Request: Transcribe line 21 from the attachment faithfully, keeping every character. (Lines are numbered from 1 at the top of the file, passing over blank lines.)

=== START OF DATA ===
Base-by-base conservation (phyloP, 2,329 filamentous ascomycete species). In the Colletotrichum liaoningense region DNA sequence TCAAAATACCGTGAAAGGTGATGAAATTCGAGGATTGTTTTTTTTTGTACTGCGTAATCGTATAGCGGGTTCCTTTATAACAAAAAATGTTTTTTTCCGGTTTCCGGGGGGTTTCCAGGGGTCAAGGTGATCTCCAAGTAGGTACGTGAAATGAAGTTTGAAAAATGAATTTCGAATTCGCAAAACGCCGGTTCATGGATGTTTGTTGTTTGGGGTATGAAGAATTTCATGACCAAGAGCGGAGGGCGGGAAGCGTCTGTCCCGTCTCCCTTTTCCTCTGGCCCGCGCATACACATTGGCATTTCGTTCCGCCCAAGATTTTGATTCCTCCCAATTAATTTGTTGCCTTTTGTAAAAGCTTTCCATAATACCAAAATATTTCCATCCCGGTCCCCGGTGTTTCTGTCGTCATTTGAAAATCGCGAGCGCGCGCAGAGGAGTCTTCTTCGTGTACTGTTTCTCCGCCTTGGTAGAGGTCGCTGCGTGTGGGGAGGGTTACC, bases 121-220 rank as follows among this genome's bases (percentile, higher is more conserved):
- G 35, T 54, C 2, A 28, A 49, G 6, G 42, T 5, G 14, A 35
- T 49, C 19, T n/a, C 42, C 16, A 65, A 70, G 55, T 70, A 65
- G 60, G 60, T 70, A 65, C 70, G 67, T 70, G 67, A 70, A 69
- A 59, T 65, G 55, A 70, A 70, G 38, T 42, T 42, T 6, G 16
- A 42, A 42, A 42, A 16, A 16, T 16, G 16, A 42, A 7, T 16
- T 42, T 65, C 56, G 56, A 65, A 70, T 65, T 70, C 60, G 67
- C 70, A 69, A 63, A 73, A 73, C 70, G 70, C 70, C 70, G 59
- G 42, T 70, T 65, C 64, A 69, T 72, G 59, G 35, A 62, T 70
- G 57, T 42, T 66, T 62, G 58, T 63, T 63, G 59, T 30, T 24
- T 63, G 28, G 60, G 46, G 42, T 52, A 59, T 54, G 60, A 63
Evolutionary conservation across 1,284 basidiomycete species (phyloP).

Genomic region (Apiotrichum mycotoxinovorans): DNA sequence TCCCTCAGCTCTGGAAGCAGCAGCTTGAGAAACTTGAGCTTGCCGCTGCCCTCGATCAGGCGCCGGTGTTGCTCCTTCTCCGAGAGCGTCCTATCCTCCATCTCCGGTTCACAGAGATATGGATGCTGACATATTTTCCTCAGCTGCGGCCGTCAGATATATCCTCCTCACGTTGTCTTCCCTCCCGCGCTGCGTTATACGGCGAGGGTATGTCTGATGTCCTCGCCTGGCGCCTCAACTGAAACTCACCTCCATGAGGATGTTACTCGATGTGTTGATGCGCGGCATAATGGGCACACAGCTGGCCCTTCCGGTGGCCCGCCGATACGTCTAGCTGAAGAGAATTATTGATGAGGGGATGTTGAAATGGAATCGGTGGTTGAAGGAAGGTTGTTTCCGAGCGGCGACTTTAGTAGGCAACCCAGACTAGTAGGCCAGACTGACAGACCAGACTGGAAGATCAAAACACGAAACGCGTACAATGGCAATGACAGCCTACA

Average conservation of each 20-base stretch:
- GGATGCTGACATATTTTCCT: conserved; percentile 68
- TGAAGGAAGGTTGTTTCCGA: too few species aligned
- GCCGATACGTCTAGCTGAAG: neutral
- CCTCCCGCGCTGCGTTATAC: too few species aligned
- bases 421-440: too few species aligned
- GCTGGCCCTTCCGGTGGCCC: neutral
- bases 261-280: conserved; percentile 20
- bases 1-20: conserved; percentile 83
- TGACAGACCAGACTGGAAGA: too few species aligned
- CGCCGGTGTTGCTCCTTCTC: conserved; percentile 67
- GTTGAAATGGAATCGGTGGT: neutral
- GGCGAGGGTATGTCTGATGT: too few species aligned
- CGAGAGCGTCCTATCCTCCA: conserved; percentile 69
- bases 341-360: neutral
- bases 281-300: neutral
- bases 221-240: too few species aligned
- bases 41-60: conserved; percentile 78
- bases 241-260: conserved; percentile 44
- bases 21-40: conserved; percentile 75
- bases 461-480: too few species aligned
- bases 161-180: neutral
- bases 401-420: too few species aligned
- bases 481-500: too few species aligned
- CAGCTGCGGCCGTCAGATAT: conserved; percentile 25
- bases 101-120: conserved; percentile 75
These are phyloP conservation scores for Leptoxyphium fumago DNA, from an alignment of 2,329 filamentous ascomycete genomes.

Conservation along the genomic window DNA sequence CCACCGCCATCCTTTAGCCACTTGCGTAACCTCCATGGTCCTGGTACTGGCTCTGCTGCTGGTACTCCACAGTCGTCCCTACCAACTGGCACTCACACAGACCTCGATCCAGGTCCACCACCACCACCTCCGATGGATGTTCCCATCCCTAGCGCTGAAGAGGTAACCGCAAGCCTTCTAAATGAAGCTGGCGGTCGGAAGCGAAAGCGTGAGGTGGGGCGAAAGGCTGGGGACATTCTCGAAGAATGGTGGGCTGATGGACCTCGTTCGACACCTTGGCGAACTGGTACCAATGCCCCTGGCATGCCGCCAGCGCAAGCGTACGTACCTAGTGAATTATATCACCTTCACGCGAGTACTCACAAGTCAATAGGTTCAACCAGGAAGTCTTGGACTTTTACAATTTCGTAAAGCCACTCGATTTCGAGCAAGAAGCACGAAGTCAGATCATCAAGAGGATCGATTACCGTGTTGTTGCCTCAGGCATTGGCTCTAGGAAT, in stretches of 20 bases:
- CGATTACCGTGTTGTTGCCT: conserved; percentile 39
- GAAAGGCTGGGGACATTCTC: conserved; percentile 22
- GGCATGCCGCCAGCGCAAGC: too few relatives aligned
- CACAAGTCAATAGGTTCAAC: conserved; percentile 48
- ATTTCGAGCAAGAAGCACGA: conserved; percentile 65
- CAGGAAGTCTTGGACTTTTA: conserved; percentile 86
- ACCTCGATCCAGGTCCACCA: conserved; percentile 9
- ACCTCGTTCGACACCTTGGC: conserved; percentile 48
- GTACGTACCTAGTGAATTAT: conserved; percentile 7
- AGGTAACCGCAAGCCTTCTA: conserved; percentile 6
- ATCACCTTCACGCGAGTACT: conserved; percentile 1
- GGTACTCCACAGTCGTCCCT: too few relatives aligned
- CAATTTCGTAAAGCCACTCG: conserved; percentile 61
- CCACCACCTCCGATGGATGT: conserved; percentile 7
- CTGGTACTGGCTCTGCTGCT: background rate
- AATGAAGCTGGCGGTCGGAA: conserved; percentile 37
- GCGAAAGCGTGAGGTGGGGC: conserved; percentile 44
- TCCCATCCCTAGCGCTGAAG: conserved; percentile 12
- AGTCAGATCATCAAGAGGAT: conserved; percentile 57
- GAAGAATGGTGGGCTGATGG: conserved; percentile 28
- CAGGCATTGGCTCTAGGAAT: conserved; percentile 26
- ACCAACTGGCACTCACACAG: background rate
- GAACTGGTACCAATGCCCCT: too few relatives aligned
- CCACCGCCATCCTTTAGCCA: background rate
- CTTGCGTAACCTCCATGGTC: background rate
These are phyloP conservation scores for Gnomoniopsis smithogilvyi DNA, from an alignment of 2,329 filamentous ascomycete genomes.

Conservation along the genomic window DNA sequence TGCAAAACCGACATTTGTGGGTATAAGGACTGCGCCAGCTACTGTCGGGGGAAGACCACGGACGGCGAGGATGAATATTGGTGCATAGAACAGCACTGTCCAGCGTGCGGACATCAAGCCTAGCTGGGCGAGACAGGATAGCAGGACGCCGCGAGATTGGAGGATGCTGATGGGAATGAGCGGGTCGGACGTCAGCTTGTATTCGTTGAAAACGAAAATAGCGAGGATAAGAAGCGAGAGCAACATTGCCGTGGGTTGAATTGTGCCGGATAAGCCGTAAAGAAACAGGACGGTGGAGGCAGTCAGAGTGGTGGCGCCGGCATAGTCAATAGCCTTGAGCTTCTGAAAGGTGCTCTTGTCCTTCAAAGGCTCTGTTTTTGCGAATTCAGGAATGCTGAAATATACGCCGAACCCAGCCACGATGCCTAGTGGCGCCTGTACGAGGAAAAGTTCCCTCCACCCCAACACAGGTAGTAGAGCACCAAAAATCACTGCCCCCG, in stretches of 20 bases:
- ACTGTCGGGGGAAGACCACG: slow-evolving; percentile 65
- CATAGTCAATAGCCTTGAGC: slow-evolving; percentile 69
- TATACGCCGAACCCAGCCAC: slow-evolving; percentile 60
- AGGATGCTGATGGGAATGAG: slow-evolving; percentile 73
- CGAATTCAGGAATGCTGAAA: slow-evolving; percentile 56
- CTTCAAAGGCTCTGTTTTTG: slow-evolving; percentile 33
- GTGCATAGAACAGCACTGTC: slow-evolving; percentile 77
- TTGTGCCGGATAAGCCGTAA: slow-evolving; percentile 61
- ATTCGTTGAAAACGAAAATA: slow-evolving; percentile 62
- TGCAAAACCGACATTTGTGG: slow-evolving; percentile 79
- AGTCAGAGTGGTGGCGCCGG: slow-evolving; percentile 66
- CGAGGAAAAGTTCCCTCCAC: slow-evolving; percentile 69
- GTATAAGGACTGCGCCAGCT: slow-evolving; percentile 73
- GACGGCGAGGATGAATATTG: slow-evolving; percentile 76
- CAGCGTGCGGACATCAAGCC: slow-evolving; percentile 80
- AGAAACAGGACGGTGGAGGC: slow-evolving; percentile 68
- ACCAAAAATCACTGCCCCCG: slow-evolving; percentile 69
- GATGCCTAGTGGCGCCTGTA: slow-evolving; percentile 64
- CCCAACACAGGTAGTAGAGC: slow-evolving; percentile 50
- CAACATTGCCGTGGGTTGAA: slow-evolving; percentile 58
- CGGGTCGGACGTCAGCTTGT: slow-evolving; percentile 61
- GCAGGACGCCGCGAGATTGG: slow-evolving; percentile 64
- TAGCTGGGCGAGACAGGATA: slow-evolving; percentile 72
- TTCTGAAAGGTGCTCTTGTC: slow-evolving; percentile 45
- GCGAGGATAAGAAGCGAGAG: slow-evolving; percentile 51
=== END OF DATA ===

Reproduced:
- bases 261-280: conserved; percentile 20